No surprise that software vendors attempt to stop or delay efforts to reduce poor efficiency in any way they can, using all the tricks in the playbook plus a number of dirty tricks that you will never find in books on business ethics.

mouse-trap-helmet-smallThe latest roadblock Oracle has come up with is what we’ll refer to as the VMotion trap.

Disclaimer: I will not be liable for any false, inaccurate, inappropriate or incomplete information presented in this post. If you want to use the information in this post, verify the legal implications yourself or with advise from an independent, specialized 3rd party.

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The IOPS race is over

emc-f1-carInfrastructure has always been a tough place to compete in. Unlike applications, databases or middleware, infrastructure components are fairly easy to replace with another make and model, and thus the vendors try to show off their product as better than the one from the competition.

In case of storage subsystems, the important metrics has always been performance related and IOPS (I/O operations per second) in particular.

I remember a period when competitors of our high-end arrays (EMC Symmetrix, these days usually just called EMC VMAX) tried to artificially boost their benchmark numbers by limiting the data access pattern to only a few megabytes per front-end IO port. This caused their array to handle all I/O in the small memory buffer cache of each I/O port – and none of the I/O’s would really be handled by either central cache memory or backend disks. This way they could boost their IOPS numbers much higher than ours. Of course no real world application would ever only store a few megabytes of data so the numbers were pure bogus – but marketing wise it was an interesting move to say the least.

With the introduction of the first Sun based Exadata (the Exadata V2) late 2009, Oracle also jumped on the IOPS race and claimed a staggering one million IOPS. Awesome! So the gold standard was now 1 million IOPS, and the other players had to play along with the “mine’s bigger than yours” vendor contest.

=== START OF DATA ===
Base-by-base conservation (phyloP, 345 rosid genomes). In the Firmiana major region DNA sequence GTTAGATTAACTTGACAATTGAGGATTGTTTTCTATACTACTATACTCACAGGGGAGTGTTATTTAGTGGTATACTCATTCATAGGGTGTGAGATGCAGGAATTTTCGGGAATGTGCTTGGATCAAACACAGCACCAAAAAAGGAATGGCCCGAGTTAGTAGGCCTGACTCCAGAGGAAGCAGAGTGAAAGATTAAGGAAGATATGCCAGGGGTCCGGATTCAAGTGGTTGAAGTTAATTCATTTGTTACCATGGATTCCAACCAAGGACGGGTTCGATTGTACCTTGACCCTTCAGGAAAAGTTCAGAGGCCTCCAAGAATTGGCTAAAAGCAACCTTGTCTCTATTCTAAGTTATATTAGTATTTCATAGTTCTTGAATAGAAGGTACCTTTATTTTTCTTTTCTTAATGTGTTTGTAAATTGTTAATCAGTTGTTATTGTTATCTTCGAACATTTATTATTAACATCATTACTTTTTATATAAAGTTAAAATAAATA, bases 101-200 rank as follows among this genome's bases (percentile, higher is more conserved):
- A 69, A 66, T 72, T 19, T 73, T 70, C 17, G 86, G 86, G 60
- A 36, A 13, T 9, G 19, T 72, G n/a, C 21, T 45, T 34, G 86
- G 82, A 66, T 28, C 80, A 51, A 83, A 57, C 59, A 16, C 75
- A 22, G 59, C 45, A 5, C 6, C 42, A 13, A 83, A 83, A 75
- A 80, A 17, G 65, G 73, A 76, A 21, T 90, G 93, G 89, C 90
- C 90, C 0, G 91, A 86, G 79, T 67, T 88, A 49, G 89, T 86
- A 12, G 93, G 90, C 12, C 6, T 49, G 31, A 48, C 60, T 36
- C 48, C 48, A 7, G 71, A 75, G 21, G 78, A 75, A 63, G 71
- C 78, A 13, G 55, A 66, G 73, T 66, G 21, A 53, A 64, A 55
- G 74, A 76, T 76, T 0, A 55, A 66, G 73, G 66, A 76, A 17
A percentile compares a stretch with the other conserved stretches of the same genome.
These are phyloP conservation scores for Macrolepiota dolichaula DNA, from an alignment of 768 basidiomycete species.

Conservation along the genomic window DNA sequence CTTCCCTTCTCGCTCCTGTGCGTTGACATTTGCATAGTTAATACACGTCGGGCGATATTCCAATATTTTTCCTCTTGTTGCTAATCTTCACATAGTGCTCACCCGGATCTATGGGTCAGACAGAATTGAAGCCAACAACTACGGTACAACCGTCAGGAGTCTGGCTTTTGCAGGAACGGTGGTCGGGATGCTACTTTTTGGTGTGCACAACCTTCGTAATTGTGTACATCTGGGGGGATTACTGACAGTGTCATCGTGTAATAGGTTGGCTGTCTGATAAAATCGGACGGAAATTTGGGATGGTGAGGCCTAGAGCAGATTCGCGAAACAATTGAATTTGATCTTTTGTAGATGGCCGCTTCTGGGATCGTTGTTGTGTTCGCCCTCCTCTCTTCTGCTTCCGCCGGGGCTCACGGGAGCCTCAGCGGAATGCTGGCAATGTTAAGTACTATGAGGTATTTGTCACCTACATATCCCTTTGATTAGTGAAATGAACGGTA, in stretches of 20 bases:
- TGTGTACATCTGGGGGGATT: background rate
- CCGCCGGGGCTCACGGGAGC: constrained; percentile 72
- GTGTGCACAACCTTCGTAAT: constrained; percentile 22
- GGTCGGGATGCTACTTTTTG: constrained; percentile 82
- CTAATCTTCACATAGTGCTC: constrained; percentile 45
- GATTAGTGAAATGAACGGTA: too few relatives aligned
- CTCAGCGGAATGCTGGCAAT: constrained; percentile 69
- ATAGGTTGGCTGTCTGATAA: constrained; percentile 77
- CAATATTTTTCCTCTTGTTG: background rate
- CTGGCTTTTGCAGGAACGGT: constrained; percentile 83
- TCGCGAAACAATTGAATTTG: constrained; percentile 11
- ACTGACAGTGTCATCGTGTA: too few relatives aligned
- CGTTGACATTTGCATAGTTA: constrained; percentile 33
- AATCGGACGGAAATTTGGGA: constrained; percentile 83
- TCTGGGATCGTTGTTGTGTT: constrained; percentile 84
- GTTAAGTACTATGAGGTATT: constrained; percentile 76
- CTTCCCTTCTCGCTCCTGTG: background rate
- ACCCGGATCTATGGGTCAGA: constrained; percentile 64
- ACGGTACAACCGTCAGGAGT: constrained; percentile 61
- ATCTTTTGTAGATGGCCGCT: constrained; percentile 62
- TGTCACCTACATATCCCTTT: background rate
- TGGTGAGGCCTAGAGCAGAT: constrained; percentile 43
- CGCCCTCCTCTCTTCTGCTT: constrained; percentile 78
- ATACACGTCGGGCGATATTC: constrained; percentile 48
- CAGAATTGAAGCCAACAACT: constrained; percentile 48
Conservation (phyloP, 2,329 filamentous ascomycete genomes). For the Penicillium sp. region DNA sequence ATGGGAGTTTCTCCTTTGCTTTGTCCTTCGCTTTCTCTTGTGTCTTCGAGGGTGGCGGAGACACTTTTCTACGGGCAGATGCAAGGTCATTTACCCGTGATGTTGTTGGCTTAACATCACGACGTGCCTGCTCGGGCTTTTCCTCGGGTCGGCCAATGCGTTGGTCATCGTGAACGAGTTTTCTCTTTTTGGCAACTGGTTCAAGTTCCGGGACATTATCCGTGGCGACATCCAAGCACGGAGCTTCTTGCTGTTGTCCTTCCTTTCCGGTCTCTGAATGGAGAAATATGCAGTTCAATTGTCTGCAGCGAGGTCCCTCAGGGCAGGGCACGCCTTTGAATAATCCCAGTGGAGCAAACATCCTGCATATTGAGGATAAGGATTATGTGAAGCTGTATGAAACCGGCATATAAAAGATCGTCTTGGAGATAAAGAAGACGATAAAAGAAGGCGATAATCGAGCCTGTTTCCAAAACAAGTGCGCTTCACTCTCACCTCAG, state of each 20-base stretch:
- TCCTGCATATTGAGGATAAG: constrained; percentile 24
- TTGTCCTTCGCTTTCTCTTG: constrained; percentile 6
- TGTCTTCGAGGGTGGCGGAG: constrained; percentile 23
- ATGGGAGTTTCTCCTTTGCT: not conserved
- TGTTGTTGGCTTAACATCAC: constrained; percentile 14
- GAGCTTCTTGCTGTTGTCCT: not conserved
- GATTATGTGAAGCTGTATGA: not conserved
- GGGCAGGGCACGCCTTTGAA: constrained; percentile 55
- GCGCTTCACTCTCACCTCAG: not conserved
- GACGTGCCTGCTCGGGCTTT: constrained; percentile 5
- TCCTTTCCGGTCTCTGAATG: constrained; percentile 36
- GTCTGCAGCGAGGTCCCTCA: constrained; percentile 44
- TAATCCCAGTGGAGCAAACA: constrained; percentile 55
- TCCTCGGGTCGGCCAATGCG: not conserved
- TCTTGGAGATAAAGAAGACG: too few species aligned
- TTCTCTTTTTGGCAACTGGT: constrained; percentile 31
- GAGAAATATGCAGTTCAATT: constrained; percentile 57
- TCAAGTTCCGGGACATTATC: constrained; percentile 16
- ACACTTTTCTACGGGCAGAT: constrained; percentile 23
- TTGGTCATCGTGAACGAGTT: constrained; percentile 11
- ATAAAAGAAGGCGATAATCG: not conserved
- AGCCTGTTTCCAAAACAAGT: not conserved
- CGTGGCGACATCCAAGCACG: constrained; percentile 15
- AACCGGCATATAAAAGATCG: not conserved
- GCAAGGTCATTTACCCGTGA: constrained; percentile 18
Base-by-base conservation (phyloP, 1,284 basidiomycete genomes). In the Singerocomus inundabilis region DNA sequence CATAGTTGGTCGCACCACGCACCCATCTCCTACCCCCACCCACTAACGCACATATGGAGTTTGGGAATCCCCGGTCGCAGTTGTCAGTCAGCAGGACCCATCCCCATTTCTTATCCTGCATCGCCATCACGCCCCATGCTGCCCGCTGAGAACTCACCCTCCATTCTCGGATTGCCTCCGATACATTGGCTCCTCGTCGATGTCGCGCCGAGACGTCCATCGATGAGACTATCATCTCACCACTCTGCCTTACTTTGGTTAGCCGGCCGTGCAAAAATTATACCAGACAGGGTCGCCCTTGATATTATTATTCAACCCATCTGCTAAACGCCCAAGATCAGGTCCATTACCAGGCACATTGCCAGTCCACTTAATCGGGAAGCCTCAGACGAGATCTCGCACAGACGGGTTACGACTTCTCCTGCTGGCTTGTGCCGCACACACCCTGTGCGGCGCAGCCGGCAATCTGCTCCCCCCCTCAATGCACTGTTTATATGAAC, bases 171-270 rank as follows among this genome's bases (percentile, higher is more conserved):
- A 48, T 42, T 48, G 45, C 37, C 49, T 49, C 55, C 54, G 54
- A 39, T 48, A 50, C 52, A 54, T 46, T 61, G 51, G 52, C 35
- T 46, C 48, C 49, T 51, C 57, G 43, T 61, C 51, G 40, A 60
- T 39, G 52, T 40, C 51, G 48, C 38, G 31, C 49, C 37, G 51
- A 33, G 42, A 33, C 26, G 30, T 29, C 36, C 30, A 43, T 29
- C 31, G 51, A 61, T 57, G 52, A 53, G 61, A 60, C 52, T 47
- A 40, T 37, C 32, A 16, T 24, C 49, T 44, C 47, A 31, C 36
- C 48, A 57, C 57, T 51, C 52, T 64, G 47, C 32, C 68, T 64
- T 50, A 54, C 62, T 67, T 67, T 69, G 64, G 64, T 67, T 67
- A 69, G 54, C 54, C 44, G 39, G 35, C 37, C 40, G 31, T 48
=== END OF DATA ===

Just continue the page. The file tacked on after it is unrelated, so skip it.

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Baking a cake: trading CPU for IO?

Sometimes I hear people claim that by using faster storage, you can save on database licenses. True or false?

The idea is that many database servers are suffering from IO wait – which actually means that the processors are waiting for data to be transferred to or from storage – and in the meantime, no useful work can be done. Given the expensive licenses that are needed for running commercial database software, usually licensed per CPU core, this then leads to loss of efficiency.

Let’s see if we can visualise the problem here with a common world example – Baking a cake.
 
 

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Looking forward: 2016

We’re already over one week in 2016 and I realize I haven’t done much blogging lately.

One of the things that kept me busy is development on Outrun, and the joint Oracle / EMC Solution Center (OSC) on which I intend to write a bit more going forward.

Something I did about a year ago (without mentioning it too much) is upgrade my WordPress.com account to Professional. Not that I really need the extra add-ons, but I want my readers not to be disturbed by ads – OK, there’s ad blockers, but not everyone uses them, and on some platforms you simply can’t (iOS). Dirty Cash well spent (and no, I don’t get it reimbursed by my employer if you’d think that, my blog is mine, mine only and independent).

adblockwelcomeGiven that the number of page views on Dirty Cache passed a quarter million last year (thanks to all my readers), can you imagine the savings in bandwidth and productivity loss by not showing ads? ;-)

So what else can you expect from me this year?